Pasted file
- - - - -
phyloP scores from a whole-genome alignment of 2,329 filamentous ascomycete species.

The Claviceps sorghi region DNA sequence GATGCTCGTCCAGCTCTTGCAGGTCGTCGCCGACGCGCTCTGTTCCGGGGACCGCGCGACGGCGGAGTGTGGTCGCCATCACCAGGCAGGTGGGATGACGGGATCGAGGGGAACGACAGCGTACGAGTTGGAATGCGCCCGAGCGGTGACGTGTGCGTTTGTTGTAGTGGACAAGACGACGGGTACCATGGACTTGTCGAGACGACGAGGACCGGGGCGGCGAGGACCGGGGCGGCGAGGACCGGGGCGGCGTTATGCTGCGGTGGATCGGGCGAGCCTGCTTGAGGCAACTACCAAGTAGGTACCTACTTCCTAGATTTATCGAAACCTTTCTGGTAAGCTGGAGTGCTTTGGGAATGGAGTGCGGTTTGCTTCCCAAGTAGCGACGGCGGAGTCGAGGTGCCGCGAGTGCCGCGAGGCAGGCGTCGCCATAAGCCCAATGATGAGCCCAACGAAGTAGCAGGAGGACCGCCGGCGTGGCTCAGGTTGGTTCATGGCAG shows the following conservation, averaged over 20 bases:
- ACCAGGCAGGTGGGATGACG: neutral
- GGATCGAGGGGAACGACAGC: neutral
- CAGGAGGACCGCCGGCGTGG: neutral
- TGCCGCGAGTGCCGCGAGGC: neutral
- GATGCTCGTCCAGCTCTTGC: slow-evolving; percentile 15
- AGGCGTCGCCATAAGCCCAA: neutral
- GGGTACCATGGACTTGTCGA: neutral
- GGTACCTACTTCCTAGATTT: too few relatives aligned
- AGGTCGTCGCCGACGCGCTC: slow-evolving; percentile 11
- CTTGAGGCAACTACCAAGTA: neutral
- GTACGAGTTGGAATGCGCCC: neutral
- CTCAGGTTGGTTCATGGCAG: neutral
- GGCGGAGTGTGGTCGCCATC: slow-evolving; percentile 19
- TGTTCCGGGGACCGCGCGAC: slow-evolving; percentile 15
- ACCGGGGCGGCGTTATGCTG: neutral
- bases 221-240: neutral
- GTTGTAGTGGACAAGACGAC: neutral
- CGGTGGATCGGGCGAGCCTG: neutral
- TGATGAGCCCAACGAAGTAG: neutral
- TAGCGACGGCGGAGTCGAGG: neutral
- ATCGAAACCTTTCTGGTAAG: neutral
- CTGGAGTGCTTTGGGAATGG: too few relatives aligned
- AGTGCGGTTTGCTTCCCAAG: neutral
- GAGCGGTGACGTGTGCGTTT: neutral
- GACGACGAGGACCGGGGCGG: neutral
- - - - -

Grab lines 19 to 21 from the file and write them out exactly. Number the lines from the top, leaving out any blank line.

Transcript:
- GTTGTAGTGGACAAGACGAC: neutral
- CGGTGGATCGGGCGAGCCTG: neutral
- TGATGAGCCCAACGAAGTAG: neutral